The Fascinating Journey of a Diamond: From Mine to Jewelry Store
Nothing compares to the brilliant sparkle and shine of diamond jewelry. Maybe that's why the worldwide market for diamonds is on the rise, with self-purchases and online sales in particular spiking in 2021. However, because these sparkling gems are so rare and valuable, it begs the question "How is diamond jewelry made?"
These precious gemstones go through a rigorous diamond jewelry manufacturing process long before they reach your finger. From the arduous mining to careful cutting and polishing, experts and artisans must manage every detail to create a perfect, brilliant stone. Let's take a look at how diamonds get from below the earth's surface to their rightful places on your favorite pieces of jewelry.
How Do Jewelry Diamonds Form?
Before we get into the details of mining, it's important to know how jewelry diamonds form in the first place.
Most diamonds began to form over a billion years ago. Far below ground, high temperatures heated up carbon within the earth. At the depths where diamonds form, the pressure can reach 45,000 times the pressure at sea level!
The combination of scorching heat and high pressure makes carbon crystallize into dense rocks. This raw diamond ore is often covered in a "host matrix," which in this case is an igneous rock called kimberlite. Miners first discovered this rock in the South African mining town of Kimberley in 1871.
Of course, diamonds must move from the depths of the earth to the surface for us to reach them. Volcanic eruptions act as their delivery system.
These aren't the typical eruptions we've learned to live with today! Instead, diamonds reached the surface through special "kimberlite eruptions." Humans have never witnessed these forceful eruptions, as the last one likely happened millions of years ago. However, experts believe they may be the fastest and most destructive type of volcanic eruption on the planet.
Fortunately, diamonds are so dense and durable that they can withstand the heat and pressure of these natural disasters.
A side effect of kimberlite eruptions is kimberlite pipes. These are long stretches of kimberlite deposits. The discovery of kimberlite pipes is always cause for celebration, as this is where miners know they should search for diamonds.
Where Do Jewelry Diamonds Come From?
As you might expect, today's large diamond mines are few and far in between. This is why natural diamonds are so scarce. Their scarcity, in turn, drives up the price of these gems.
There are only around 50 diamond mines in the world large enough to have commercial viability. These mines produce the vast majority of all the world's diamonds by carat.
These commercial mines exist in a handful of countries around the world. Angola, Australia, Botswana, Canada, Namibia, the Democratic Republic of Congo, Russia, and South Africa hold the largest mines and are the world's biggest diamond producers. Botswana and Russia, in particular, make up around half the world's diamond production.
Who Produces Diamonds?
Though a lot of different hands go into diamond production and refining, a few companies are major players on the scene. In fact, five of the world's largest producers account for over 60% of the world's total diamond production.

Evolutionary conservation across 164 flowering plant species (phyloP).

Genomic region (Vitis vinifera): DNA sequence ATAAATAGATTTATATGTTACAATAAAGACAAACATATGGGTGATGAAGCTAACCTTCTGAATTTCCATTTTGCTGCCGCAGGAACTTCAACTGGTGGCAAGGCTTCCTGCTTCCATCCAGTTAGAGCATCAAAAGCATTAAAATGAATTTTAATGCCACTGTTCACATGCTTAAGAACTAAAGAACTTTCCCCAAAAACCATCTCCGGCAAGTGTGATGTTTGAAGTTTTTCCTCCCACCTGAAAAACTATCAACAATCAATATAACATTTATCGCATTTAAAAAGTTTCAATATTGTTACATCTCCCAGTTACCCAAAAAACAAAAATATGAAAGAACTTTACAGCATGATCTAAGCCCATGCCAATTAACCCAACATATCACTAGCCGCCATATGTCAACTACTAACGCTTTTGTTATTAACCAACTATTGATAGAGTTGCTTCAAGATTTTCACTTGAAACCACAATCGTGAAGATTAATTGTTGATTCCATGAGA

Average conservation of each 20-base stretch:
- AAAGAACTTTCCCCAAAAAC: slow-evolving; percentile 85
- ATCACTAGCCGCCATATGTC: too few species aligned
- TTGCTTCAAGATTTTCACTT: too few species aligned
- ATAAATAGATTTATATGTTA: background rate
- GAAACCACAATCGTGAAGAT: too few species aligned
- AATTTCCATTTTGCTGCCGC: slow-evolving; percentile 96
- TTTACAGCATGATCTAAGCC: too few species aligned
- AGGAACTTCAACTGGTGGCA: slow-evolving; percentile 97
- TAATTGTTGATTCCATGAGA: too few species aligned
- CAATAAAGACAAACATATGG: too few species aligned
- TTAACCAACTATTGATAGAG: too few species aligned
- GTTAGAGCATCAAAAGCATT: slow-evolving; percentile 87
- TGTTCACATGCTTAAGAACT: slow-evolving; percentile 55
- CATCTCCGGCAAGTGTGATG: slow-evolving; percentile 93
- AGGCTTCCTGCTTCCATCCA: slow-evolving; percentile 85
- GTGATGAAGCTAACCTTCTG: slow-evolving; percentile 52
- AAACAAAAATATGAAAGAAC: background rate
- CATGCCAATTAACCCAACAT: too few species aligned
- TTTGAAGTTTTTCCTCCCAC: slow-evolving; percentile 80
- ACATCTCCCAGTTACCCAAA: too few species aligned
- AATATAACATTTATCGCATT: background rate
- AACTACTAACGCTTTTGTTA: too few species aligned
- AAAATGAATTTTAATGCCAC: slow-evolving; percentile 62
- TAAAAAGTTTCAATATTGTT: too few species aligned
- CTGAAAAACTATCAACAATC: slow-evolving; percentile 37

Russian producer ALROSA is the world leader, producing 38.5 million carats per year. Close behind is De Beers, which produces 30.78 million carats per year. This company also famously created the "A Diamond Is Forever" ad campaign in the late 1940s, making it one of the best-known producers to this day.
Debswana Diamond, Rio Tinto Diamonds, and Dominion Diamond make up most of the rest of the world's diamond production. These companies may help manage a diamond from the time of its ore's discovery to the moment it reaches the shelf of your local jewelry store.
How Does Diamond Mining Work?
Diamond mining is a long, costly, and sometimes invasive process. No matter how you look at it, diamond producers must move a lot of rock to reach a few tiny gemstones under the earth. According to some estimates, miners must move up to 250 tons of earth to find a single carat of diamond!
There are several different methods of diamond mining:
Open Pit Mining
As the name suggests, open pit mining involves the creation of wide, open pits. This method only works when the kimberlite deposits are close to the surface.
Miners blast through sand and rock in search of these deposits. When they find kimberlite pipes, they use trucks and conveyer belts to sift through the exposed rock. Excavators load the diamond ore they find onto trucks so the extraction process can start.
One of the most famous examples of open pit mining is the Big Hole in Kimberley, South Africa.
When the kimberlite deposits are far underground, miners must tunnel into the depths as well. The details of underground mining may vary from site to site.
However, in most cases, miners will create several different levels of tunnels. They may create small blasts to disperse ore, allowing it to collect in dedicated funnels for processing.
Alluvial mining involves sifting through the sand and sediment along the banks of rivers and streams. This is common in areas where a surface-level kimberlite pipe is old enough to have eroded away.
Miners will often build walls to encourage water to collect in certain areas for easier collection. Once they have collected enough sediment, they will sift through it for diamonds.
When miners discover diamond deposits in the seabed, they must resort to marine mining. This type of mining uses specialized ships that suck up deep-sea gravel through long hoses. Some ships also have drills that allow them to dig into the seabed.
Namibia is a great example of marine mining in action, as most of the country's diamond production comes from under the sea.
How Does Diamond Refining Work?
Once the rough ore has made the journey from the earth to the surface, how do experts refine it?
From the mines, diamonds travel to the workshops of intermediaries around the world. Common locations include Antwerp, Mumbai, and Tel Aviv. Skilled experts at these diamond refining centers will sort the diamond ore and separate it by size, color, shape, and quality.